Climatic Change

, Volume 105, Issue 3–4, pp 635–645 | Cite as

Implications of recent sea level rise science for low-elevation areas in coastal cities of the conterminous U.S.A.

A letter
  • Jeremy L. WeissEmail author
  • Jonathan T. Overpeck
  • Ben Strauss


Recently published work estimates that global sea level rise (SLR) approaching or exceeding 1 m by 2100 is plausible, thus significantly updating projections by the Fourth Assessment of the Intergovernmental Panel on Climate Change. Furthermore, global greenhouse gas (GHG) emissions over the 21st century will not only influence SLR in the next ∼90 years, but will also commit Earth to several meters of additional SLR over subsequent centuries. In this context of worsening prospects for substantial SLR, we apply a new geospatial dataset to calculate low-elevation areas in coastal cities of the conterminous U.S.A. potentially impacted by SLR in this and following centuries. In total, 20 municipalities with populations greater than 300,000 and 160 municipalities with populations between 50,000 and 300,000 have land area with elevations at or below 6 m and connectivity to the sea, as based on the 1 arc-second National Elevation Dataset. On average, approximately 9% of the area in these coastal municipalities lies at or below 1 m. This figure rises to 36% when considering area at or below 6 m. Areal percentages of municipalities with elevations at or below 1–6 m are greater than the national average along the Gulf and southern Atlantic coasts. In contrast to the national and international dimensions of and associated efforts to curb GHG emissions, our comparison of low-elevation areas in coastal cities of the conterminous U.S.A. clearly shows that SLR will potentially have very local, and disproportionate, impacts.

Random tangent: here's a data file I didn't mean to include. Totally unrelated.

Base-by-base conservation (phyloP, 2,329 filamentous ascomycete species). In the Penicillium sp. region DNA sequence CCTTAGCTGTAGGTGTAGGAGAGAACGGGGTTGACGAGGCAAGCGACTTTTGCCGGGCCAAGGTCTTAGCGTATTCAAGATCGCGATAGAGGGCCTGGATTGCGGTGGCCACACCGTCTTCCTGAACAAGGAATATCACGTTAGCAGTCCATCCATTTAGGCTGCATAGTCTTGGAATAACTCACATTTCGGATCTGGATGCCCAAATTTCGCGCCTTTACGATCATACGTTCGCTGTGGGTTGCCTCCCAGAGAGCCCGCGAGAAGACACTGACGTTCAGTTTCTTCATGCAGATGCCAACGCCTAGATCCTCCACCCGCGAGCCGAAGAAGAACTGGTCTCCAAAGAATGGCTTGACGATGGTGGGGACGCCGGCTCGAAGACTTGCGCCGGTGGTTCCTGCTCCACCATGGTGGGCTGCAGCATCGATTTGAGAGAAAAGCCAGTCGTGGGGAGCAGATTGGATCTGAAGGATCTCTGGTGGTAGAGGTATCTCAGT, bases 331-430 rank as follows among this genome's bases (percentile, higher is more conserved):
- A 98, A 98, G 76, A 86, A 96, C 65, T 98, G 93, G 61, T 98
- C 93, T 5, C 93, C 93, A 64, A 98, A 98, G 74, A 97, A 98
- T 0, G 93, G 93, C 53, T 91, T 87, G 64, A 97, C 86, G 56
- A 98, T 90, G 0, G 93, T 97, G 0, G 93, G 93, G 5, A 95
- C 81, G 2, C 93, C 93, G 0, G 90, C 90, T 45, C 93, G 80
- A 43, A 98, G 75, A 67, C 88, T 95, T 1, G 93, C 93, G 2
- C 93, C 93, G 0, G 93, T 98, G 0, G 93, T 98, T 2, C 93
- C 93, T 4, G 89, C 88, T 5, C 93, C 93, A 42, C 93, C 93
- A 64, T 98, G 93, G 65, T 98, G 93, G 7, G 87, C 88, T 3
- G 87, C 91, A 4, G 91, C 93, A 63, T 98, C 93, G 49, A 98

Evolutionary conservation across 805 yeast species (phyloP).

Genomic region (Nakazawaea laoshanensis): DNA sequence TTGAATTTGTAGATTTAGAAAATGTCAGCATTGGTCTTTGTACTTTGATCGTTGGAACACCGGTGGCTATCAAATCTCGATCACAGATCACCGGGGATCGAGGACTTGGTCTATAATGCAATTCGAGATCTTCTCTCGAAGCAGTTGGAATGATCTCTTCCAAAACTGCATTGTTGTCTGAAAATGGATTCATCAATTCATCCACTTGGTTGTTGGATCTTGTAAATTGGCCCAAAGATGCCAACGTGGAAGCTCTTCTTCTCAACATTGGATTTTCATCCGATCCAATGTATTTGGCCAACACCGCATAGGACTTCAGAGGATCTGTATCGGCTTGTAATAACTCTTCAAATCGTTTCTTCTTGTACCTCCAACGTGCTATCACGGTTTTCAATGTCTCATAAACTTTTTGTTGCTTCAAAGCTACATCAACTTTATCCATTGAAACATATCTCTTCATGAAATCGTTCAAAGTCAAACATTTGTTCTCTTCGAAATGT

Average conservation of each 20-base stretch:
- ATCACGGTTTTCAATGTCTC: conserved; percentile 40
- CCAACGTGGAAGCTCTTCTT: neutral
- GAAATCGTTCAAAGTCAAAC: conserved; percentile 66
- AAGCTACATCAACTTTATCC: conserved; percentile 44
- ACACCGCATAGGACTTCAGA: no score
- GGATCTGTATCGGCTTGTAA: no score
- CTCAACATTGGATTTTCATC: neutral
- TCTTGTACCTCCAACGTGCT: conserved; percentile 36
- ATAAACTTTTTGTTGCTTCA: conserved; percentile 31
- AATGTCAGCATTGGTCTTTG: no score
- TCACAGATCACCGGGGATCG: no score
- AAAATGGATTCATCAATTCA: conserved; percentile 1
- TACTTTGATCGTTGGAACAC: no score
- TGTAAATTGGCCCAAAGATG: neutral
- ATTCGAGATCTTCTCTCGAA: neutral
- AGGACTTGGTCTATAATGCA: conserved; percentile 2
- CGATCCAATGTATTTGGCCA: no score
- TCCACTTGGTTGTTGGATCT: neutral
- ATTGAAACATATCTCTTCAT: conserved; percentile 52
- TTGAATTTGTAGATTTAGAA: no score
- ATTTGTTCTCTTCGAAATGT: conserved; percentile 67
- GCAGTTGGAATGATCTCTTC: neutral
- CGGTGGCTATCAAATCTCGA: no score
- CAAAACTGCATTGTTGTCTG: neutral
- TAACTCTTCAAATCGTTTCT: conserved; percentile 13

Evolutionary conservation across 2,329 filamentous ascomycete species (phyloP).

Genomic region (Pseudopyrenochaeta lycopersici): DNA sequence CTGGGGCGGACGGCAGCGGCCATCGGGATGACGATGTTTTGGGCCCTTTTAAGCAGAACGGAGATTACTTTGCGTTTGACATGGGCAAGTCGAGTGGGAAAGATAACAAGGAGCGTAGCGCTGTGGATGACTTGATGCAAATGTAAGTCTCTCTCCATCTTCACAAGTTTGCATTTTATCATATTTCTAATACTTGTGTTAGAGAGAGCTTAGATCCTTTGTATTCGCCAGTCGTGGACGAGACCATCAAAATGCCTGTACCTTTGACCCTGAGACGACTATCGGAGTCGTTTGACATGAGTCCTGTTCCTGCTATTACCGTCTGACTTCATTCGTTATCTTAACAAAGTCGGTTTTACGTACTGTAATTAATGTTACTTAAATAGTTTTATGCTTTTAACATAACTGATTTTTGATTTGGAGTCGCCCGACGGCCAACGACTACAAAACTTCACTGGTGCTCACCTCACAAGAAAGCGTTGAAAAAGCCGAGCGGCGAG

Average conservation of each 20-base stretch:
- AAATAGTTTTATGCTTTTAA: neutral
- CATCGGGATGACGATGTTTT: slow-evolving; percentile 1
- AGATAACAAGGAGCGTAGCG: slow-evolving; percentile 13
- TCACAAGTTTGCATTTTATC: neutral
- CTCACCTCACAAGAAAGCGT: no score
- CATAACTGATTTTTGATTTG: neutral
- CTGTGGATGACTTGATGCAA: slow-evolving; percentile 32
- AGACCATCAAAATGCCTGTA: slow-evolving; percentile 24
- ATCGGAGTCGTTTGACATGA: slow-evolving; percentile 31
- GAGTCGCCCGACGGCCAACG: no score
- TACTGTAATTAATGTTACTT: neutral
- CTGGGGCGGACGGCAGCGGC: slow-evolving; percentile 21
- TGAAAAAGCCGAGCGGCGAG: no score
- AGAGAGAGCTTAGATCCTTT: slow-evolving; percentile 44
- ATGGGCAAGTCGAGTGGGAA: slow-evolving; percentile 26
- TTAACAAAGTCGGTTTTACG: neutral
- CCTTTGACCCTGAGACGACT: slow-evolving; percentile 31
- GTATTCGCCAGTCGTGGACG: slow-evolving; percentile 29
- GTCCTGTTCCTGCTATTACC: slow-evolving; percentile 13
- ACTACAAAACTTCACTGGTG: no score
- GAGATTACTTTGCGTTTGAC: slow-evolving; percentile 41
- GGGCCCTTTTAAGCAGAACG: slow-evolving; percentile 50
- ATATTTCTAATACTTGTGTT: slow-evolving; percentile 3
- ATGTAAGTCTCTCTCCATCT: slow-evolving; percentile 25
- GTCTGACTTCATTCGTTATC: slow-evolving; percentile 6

Digital Elevation Model Tidal Wetland Mean High Water National Elevation Dataset Coastal Municipality 
These keywords were added by machine and not by the authors. This process is experimental and the keywords may be updated as the learning algorithm improves.


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Supplementary material

10584_2011_24_MOESM1_ESM.eps (15.8 mb)
(EPS 15.8 MB)
10584_2011_24_MOESM2_ESM.eps (4.1 mb)
(EPS 4.14 MB)
10584_2011_24_MOESM3_ESM.eps (308 kb)
(EPS 307 KB)
10584_2011_24_MOESM4_ESM.eps (23.2 mb)
(EPS 23.2 MB)
10584_2011_24_MOESM5_ESM.eps (14.1 mb)
(EPS 14.1 MB)
10584_2011_24_MOESM6_ESM.eps (3.9 mb)
(EPS 3.91 MB)


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Copyright information

© Springer Science+Business Media B.V. 2011

Authors and Affiliations

  • Jeremy L. Weiss
    • 1
    Email author
  • Jonathan T. Overpeck
    • 1
    • 2
    • 3
  • Ben Strauss
    • 4
  1. 1.Department of GeosciencesUniversity of ArizonaTucsonUSA
  2. 2.Institute of the EnvironmentUniversity of ArizonaTucsonUSA
  3. 3.Department of Atmospheric SciencesUniversity of ArizonaTucsonUSA
  4. 4.Climate CentralPrincetonUSA

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